Skip to main content

The Great Mathematical Problems – Ian Stewart *****

As a science writer, whose only foray into maths has been to cover infinity – by far the sexiest and most intriguing mathematical topic – I am in awe of those who successfully popularize maths.

By comparison, science is easy. We all know from school that science can be dull, but if you go about it the right way, it is naturally fascinating, because it’s about how the universe we live in works. Admittedly maths has plenty of applications, but an awful lot of mathematics is about a universe we don’t live in. It can seem that many mathematicians spend their time doing the equivalent of arguing about the dietary habits of unicorns. Not really a proper job for a grown human being.
Probably the best of the current crop of popular maths writers is Ian Stewart. Certainly the most prolific – I don’t know how he finds the time for his day job. Stewart is decidedly variable in his books. Some of them are pure unicorn territory. I find myself turning page after page thinking ‘So what? I don’t care!’ But every now and then he gets it just right – and this is such an example.
Okay, there are occasional unicorn moments, where I had to skip through a page or two to avoid dropping off (when, for example, he gets altogether too excited about the prospect of constructing a regular 17 sided polygon using only a ruler and a pair of compasses), but they are rare indeed. Stewart takes on some of the greatest problems to face mathematicians through history – even the names are evocative, like Goldbach’s Conjecture and, of course, the Riemann Hypothesis. They sound like a Sherlock Holmes story. And Stewart makes them interesting. Which is truly wonderful.
In part the readability is because of a good smattering of stuff about the people – historical context is never more important than in popular maths – but he also pitches the mathematics itself at just the right level to keep our interest without going into mind-numbing detail, or being too summary. I am very wary of describing any book as a tour-de-force, but this one certainly comes close.
Even though Stewart does not keep things enthralling throughout – the dullest chapter is the one on Fermat’s Last Theorem, which I suspect is because Stewart focuses more on the maths here and less on the people, so excellently covered by Simon Singh – there is plenty in this book to keep the imagination alive. If you hate maths this is not going to make you a convert. But if, like me, you have a grudging admiration for maths but find a lot of it impenetrable or pointless, you should have a great time in Ian Stewart’s capable hands.
Paperback:  
Kindle:  
Review by Brian Clegg

Comments

Popular posts from this blog

Four Way Interview - Tom Cabot

Tom Cabot is a London-based book editor and designer with a background in experimental psychology, natural science and graphic design. He founded the London-based packaging company, Ketchup, and has produced and illustrated many books for the British Film Institute, Penguin and the Royal Institute of British Architects. Tom has held a lifelong passion to explain science graphically and inclusively ... ever since being blown away by Ray and Charles Eames’ Powers of Ten at an early age. His first book is Eureka, an infographic guide to science.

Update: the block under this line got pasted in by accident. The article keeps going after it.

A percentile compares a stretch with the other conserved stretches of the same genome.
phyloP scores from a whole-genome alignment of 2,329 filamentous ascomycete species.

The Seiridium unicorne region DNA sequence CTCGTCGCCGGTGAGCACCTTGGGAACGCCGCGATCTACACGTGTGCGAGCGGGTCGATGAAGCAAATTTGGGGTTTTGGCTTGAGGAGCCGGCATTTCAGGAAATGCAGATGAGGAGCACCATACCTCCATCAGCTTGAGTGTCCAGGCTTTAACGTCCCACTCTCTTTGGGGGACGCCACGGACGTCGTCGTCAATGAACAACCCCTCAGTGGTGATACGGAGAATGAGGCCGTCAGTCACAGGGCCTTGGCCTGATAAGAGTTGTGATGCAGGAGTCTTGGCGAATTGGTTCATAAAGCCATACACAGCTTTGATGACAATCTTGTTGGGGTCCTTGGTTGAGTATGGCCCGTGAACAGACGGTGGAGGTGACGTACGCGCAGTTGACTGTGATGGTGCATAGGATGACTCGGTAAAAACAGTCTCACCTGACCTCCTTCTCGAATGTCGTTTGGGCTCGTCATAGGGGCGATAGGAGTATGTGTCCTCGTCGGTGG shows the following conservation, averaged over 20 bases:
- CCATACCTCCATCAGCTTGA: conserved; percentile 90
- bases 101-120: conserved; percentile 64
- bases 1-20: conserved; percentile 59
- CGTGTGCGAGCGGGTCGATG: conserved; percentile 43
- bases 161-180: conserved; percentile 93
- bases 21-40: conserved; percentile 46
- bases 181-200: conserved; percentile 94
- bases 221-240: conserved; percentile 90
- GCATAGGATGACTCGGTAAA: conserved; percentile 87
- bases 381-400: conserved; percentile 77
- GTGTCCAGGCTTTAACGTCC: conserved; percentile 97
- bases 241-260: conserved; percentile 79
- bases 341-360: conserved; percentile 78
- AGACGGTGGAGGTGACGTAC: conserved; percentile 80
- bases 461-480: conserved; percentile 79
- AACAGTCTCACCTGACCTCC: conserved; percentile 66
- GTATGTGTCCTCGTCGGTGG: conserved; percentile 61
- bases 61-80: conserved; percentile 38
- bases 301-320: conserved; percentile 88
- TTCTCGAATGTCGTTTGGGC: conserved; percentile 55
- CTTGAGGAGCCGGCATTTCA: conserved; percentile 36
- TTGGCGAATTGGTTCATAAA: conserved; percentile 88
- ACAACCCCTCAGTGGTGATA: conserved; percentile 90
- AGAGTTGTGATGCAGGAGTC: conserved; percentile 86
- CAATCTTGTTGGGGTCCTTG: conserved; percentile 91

Why infographics?
For me infographics provided a way to present heavy-lifting science in an alluring and playful, but ultimately illuminating, way. And I love visualising data and making it as attractive as the ideas are.  The novelty of the presentation hopefully gets the reader to look afresh. I love the idea of luring in readers who might normally be put off by drier, more monotone science – people who left science behind at 16. I wanted the boo…

Einstein's Greatest Mistake - David Bodanis ****

Books on Einstein and his work are not exactly thin on the ground. There's even been more than one book before with a title centring on Einstein's mistake or mistakes. So to make a new title worthwhile it has do something different - and David Bodanis certainly achieves this with Einstein's Greatest Mistake. If I'm honest, the book isn't the greatest on the science or the history - but what it does superbly is tell a story. The question we have to answer is why that justifies considering this to be a good book.
I would compare Einstein's Greatest Mistake with the movie Lincoln -  it is, in effect, a biopic in book form with all the glory and flaws that can bring. Compared with a good biography, a biopic will distort the truth and emphasise parts of the story that aren't significant because they make for a good screen scene. But I would much rather someone watched the movie than never found out anything about Lincoln - and similarly I'd much rather someon…

A Tale of Seven Scientists - Eric Scerri ***

Scientists sometimes tell us we're in a post-philosophy world. For example, Stephen Hawking and Leonard Mlodinow in The Grand Design bluntly say that that philosophy is 'dead' - no longer required, as science can do its job far better. However, other scientists recognise the benefits of philosophy, particularly when it is applied to their own discipline. One such is Eric Scerri, probably the world's greatest expert on the periodic table, who in this challenging book sets out to modify the philosophical models of scientific progress.

I ought to say straight away that A Tale of Seven Scientists sits somewhere on the cusp between popular science and a heavy duty academic title. For reasons that will become clear, I could only give it three stars if rating it as popular science, but it deserves more if we don't worry too much about it being widely accessible.

One minor problem with accessibility is that I've never read a book that took so long to get started. First t…